Step 6. Create UI design

It’s important not to confuse UX wireframe and prototyping with the UI design. UX research, wireframing, and prototyping are all about how the app works. UI design is about how the app looks. When your UX has been tested and tweaked you have to move to the UI designing phase — a visual representation of concepts, color schemes,  shapes, fonts, buttons, font size, images, forms, illustrations, animation, etc. At this stage, you’ll also have to test multiple designs to see what works best for your users.

Step 5. Test the UX/UI

The final stage is A/B testing. The idea is to verify different concepts with groups of users and choose the option that best fits users’ needs. The design team randomly forms user groups that get a different app design each. The differences in the design can be superficial like button colors or fonts and more fundamental.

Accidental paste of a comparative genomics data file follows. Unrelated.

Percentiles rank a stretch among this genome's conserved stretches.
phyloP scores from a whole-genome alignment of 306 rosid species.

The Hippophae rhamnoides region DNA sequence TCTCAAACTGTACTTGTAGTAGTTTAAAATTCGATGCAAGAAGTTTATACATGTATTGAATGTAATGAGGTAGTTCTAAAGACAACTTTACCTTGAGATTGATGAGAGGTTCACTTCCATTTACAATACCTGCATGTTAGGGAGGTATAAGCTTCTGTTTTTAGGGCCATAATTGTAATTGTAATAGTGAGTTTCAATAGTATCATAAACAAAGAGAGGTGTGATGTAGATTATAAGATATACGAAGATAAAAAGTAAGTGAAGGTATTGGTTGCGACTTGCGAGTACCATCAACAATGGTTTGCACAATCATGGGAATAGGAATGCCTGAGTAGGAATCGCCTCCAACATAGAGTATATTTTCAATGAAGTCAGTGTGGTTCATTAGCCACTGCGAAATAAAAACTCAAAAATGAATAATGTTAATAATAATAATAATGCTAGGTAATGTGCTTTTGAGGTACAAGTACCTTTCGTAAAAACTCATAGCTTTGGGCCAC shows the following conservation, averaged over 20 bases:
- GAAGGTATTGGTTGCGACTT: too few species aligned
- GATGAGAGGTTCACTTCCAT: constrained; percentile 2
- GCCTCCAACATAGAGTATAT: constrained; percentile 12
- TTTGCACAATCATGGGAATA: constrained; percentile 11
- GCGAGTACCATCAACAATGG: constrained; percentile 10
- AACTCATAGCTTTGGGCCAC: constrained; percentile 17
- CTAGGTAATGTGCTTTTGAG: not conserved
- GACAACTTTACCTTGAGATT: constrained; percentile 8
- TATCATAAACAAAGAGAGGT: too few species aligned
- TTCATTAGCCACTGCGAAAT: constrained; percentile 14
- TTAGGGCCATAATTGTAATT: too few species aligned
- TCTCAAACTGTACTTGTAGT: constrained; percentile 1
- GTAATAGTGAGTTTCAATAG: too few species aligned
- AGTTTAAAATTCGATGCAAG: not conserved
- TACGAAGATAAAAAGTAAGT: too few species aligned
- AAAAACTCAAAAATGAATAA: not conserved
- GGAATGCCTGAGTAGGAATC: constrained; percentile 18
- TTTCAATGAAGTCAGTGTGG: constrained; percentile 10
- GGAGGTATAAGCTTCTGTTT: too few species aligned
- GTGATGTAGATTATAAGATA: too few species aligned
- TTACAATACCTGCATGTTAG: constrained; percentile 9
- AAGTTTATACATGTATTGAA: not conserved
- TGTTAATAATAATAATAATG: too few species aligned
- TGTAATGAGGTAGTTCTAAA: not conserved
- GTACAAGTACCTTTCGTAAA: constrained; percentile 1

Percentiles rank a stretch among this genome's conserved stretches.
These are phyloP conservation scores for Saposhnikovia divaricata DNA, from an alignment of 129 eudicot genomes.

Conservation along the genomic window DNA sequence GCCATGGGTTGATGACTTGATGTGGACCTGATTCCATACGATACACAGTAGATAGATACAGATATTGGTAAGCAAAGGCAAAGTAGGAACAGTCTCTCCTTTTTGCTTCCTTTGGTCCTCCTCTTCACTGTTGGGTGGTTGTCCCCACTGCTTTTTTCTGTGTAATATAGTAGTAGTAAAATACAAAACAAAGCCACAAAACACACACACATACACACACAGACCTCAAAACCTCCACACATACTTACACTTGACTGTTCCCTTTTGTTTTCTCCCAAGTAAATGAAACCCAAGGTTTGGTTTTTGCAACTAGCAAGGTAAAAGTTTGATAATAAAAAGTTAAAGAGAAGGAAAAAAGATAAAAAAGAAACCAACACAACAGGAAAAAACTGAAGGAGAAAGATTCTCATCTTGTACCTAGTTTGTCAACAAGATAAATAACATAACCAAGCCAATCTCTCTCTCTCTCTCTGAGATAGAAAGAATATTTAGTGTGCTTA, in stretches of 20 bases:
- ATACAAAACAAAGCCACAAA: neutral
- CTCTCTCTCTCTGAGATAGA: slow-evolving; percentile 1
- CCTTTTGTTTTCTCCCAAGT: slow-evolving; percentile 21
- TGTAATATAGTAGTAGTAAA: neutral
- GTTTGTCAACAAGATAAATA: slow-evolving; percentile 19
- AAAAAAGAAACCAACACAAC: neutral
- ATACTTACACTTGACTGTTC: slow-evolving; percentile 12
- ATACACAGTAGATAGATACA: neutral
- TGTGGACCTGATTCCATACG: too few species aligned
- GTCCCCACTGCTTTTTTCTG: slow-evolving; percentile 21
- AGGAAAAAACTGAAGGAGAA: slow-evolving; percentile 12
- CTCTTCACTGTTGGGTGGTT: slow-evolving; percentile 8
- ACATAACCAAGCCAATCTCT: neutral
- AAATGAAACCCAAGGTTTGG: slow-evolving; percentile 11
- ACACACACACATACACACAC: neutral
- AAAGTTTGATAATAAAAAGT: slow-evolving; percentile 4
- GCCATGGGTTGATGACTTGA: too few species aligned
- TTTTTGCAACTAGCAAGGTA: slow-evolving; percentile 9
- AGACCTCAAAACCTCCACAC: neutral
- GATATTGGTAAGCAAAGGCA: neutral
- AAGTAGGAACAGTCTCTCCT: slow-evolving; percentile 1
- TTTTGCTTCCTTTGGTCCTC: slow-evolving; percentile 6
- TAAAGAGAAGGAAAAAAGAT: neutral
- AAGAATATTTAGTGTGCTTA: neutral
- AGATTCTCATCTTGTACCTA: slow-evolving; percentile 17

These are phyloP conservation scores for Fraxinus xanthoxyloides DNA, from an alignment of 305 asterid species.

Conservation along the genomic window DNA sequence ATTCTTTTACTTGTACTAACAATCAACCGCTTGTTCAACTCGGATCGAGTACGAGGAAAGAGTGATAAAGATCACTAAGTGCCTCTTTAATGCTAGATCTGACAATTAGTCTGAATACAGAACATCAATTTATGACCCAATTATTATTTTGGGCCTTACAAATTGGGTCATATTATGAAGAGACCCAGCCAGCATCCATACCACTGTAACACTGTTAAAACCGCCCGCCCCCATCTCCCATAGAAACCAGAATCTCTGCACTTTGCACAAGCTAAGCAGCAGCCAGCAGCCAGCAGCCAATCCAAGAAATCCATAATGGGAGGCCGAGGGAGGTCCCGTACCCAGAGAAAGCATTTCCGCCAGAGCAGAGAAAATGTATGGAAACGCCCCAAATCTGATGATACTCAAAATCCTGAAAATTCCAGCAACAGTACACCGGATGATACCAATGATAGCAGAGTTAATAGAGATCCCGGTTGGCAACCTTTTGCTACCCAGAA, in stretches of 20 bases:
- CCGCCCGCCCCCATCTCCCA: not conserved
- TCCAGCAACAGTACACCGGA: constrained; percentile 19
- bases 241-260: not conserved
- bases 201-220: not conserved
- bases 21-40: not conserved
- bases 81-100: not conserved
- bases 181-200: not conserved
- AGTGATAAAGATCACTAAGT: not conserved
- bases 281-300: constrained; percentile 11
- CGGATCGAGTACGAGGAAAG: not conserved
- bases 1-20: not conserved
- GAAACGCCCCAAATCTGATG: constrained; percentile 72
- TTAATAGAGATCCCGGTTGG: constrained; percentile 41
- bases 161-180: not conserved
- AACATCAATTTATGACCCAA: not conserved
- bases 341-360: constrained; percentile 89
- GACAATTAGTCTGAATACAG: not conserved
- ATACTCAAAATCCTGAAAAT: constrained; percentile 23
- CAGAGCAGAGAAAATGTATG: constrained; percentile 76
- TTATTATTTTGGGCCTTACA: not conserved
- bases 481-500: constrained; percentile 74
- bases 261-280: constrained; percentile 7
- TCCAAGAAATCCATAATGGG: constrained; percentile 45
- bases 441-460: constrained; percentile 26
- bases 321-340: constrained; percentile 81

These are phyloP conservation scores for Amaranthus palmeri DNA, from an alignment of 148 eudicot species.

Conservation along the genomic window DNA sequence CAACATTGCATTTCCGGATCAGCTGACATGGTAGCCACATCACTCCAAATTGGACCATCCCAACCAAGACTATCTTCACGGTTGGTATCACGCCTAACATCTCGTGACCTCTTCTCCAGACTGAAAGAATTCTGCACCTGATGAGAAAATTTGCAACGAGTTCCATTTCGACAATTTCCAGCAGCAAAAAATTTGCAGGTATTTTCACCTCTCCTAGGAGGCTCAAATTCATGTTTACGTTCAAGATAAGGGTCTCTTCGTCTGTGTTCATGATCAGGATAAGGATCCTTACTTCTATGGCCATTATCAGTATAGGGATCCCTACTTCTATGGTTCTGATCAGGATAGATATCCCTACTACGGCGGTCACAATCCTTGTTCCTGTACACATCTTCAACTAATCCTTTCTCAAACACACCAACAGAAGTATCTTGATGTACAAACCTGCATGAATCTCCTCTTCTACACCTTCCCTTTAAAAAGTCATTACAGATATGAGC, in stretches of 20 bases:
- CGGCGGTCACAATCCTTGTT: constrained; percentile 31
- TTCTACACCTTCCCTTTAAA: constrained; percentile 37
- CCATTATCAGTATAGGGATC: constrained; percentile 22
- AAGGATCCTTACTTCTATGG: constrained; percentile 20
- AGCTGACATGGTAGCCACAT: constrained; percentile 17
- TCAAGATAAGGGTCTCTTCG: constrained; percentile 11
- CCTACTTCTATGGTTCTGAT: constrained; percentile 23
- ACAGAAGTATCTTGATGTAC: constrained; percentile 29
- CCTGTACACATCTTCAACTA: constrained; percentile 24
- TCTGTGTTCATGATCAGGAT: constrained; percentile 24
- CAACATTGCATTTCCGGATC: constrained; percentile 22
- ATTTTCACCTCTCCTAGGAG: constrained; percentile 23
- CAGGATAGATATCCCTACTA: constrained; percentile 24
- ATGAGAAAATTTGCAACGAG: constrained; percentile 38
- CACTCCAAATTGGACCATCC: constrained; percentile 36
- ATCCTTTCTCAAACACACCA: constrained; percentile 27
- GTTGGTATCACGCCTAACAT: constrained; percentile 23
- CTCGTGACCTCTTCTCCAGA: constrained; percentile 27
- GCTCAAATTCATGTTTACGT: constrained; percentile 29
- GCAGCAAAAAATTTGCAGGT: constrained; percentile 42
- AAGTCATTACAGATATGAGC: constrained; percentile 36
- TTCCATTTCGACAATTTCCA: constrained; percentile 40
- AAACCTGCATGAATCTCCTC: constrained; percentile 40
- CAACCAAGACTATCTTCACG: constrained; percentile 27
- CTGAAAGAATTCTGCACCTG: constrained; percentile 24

For example, you can test several ways to visualize data: bar charts or pie charts. A/B testing will help you find out which approach is more convenient for your target users and ensure users’ satisfaction with your product.

The Bottom Line

Not a long time ago, customers chose their bank according to the bank’s branch location and ATM accessibility. Now, mobile banking entered the game, and one of the main ways to stand out and gain popularity is to offer a unique mobile banking app design. That’s exactly what we are great at. Itexus design team creates stunning and convenient to use interfaces for banking solutions. We do boutique designs that strike a chord in users’ hearts and lead to increased conversion, faster go-to-market time, and multiplied revenue for your business.